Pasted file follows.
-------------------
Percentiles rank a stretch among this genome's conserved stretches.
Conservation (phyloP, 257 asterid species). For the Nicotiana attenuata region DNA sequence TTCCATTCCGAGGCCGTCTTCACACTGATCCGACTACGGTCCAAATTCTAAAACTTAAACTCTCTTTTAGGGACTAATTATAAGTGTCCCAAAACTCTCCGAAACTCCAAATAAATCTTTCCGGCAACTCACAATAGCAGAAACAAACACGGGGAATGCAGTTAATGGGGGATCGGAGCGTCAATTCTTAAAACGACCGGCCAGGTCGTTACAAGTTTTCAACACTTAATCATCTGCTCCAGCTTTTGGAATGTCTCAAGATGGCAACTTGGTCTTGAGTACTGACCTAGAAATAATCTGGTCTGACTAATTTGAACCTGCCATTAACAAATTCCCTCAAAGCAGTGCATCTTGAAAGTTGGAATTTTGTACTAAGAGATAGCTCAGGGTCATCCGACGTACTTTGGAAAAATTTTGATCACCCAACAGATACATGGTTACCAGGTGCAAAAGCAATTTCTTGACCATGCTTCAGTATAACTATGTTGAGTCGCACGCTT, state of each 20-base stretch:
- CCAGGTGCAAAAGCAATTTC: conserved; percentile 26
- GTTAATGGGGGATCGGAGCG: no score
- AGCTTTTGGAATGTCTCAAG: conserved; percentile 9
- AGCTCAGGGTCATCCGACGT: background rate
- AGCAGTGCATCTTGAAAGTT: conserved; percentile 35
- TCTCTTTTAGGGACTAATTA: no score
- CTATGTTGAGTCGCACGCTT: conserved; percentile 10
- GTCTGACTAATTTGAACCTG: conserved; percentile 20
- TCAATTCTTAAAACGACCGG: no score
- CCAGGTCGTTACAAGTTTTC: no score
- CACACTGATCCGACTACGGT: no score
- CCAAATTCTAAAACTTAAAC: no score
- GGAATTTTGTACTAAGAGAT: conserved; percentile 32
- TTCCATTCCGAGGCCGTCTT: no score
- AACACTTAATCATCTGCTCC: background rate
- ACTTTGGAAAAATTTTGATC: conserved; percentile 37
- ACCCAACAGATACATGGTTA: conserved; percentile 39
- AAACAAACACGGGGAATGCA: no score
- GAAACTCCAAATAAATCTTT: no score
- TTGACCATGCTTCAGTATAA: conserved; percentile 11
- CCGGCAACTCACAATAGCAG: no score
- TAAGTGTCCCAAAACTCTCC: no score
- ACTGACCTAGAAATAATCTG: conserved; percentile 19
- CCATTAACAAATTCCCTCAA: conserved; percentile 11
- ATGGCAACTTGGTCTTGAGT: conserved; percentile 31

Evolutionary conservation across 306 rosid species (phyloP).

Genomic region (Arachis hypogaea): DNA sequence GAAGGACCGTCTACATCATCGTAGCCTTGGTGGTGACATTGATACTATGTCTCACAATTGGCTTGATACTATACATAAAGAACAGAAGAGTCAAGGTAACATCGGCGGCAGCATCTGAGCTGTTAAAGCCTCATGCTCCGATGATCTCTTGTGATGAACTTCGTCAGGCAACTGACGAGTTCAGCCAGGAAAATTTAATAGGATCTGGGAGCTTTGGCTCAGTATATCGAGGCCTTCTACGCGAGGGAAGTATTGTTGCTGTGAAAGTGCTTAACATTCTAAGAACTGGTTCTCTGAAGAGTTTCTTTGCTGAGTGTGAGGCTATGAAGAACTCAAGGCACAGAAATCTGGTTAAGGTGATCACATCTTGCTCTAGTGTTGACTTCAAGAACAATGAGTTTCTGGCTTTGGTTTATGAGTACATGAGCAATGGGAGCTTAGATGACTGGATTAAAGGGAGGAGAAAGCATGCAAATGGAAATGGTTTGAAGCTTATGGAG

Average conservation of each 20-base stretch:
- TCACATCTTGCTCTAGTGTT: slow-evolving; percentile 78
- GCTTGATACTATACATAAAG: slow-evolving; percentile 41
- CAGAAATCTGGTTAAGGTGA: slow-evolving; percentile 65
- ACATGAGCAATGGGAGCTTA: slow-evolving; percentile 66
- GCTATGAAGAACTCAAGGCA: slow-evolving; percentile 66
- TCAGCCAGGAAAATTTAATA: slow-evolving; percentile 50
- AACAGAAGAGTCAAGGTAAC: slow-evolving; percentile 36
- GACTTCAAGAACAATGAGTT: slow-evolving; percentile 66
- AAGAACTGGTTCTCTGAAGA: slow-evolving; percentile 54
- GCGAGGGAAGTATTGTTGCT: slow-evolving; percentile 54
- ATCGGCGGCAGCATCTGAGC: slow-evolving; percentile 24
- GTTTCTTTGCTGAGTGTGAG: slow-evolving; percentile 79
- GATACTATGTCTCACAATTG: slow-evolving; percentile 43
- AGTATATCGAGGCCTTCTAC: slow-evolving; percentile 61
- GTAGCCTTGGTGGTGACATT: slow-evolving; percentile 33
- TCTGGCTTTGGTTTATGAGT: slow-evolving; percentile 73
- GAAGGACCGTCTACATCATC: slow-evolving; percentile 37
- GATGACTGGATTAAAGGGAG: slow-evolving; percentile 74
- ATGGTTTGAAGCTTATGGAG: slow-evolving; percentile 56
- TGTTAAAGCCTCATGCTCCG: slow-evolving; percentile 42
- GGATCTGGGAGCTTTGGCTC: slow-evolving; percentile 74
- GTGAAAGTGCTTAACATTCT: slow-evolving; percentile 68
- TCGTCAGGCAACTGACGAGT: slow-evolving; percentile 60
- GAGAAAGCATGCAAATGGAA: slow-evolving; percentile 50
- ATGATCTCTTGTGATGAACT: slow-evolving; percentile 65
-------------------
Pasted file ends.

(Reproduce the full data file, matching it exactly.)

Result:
Percentiles rank a stretch among this genome's conserved stretches.
Conservation (phyloP, 257 asterid species). For the Nicotiana attenuata region DNA sequence TTCCATTCCGAGGCCGTCTTCACACTGATCCGACTACGGTCCAAATTCTAAAACTTAAACTCTCTTTTAGGGACTAATTATAAGTGTCCCAAAACTCTCCGAAACTCCAAATAAATCTTTCCGGCAACTCACAATAGCAGAAACAAACACGGGGAATGCAGTTAATGGGGGATCGGAGCGTCAATTCTTAAAACGACCGGCCAGGTCGTTACAAGTTTTCAACACTTAATCATCTGCTCCAGCTTTTGGAATGTCTCAAGATGGCAACTTGGTCTTGAGTACTGACCTAGAAATAATCTGGTCTGACTAATTTGAACCTGCCATTAACAAATTCCCTCAAAGCAGTGCATCTTGAAAGTTGGAATTTTGTACTAAGAGATAGCTCAGGGTCATCCGACGTACTTTGGAAAAATTTTGATCACCCAACAGATACATGGTTACCAGGTGCAAAAGCAATTTCTTGACCATGCTTCAGTATAACTATGTTGAGTCGCACGCTT, state of each 20-base stretch:
- CCAGGTGCAAAAGCAATTTC: conserved; percentile 26
- GTTAATGGGGGATCGGAGCG: no score
- AGCTTTTGGAATGTCTCAAG: conserved; percentile 9
- AGCTCAGGGTCATCCGACGT: background rate
- AGCAGTGCATCTTGAAAGTT: conserved; percentile 35
- TCTCTTTTAGGGACTAATTA: no score
- CTATGTTGAGTCGCACGCTT: conserved; percentile 10
- GTCTGACTAATTTGAACCTG: conserved; percentile 20
- TCAATTCTTAAAACGACCGG: no score
- CCAGGTCGTTACAAGTTTTC: no score
- CACACTGATCCGACTACGGT: no score
- CCAAATTCTAAAACTTAAAC: no score
- GGAATTTTGTACTAAGAGAT: conserved; percentile 32
- TTCCATTCCGAGGCCGTCTT: no score
- AACACTTAATCATCTGCTCC: background rate
- ACTTTGGAAAAATTTTGATC: conserved; percentile 37
- ACCCAACAGATACATGGTTA: conserved; percentile 39
- AAACAAACACGGGGAATGCA: no score
- GAAACTCCAAATAAATCTTT: no score
- TTGACCATGCTTCAGTATAA: conserved; percentile 11
- CCGGCAACTCACAATAGCAG: no score
- TAAGTGTCCCAAAACTCTCC: no score
- ACTGACCTAGAAATAATCTG: conserved; percentile 19
- CCATTAACAAATTCCCTCAA: conserved; percentile 11
- ATGGCAACTTGGTCTTGAGT: conserved; percentile 31

Evolutionary conservation across 306 rosid species (phyloP).

Genomic region (Arachis hypogaea): DNA sequence GAAGGACCGTCTACATCATCGTAGCCTTGGTGGTGACATTGATACTATGTCTCACAATTGGCTTGATACTATACATAAAGAACAGAAGAGTCAAGGTAACATCGGCGGCAGCATCTGAGCTGTTAAAGCCTCATGCTCCGATGATCTCTTGTGATGAACTTCGTCAGGCAACTGACGAGTTCAGCCAGGAAAATTTAATAGGATCTGGGAGCTTTGGCTCAGTATATCGAGGCCTTCTACGCGAGGGAAGTATTGTTGCTGTGAAAGTGCTTAACATTCTAAGAACTGGTTCTCTGAAGAGTTTCTTTGCTGAGTGTGAGGCTATGAAGAACTCAAGGCACAGAAATCTGGTTAAGGTGATCACATCTTGCTCTAGTGTTGACTTCAAGAACAATGAGTTTCTGGCTTTGGTTTATGAGTACATGAGCAATGGGAGCTTAGATGACTGGATTAAAGGGAGGAGAAAGCATGCAAATGGAAATGGTTTGAAGCTTATGGAG

Average conservation of each 20-base stretch:
- TCACATCTTGCTCTAGTGTT: slow-evolving; percentile 78
- GCTTGATACTATACATAAAG: slow-evolving; percentile 41
- CAGAAATCTGGTTAAGGTGA: slow-evolving; percentile 65
- ACATGAGCAATGGGAGCTTA: slow-evolving; percentile 66
- GCTATGAAGAACTCAAGGCA: slow-evolving; percentile 66
- TCAGCCAGGAAAATTTAATA: slow-evolving; percentile 50
- AACAGAAGAGTCAAGGTAAC: slow-evolving; percentile 36
- GACTTCAAGAACAATGAGTT: slow-evolving; percentile 66
- AAGAACTGGTTCTCTGAAGA: slow-evolving; percentile 54
- GCGAGGGAAGTATTGTTGCT: slow-evolving; percentile 54
- ATCGGCGGCAGCATCTGAGC: slow-evolving; percentile 24
- GTTTCTTTGCTGAGTGTGAG: slow-evolving; percentile 79
- GATACTATGTCTCACAATTG: slow-evolving; percentile 43
- AGTATATCGAGGCCTTCTAC: slow-evolving; percentile 61
- GTAGCCTTGGTGGTGACATT: slow-evolving; percentile 33
- TCTGGCTTTGGTTTATGAGT: slow-evolving; percentile 73
- GAAGGACCGTCTACATCATC: slow-evolving; percentile 37
- GATGACTGGATTAAAGGGAG: slow-evolving; percentile 74
- ATGGTTTGAAGCTTATGGAG: slow-evolving; percentile 56
- TGTTAAAGCCTCATGCTCCG: slow-evolving; percentile 42
- GGATCTGGGAGCTTTGGCTC: slow-evolving; percentile 74
- GTGAAAGTGCTTAACATTCT: slow-evolving; percentile 68
- TCGTCAGGCAACTGACGAGT: slow-evolving; percentile 60
- GAGAAAGCATGCAAATGGAA: slow-evolving; percentile 50
- ATGATCTCTTGTGATGAACT: slow-evolving; percentile 65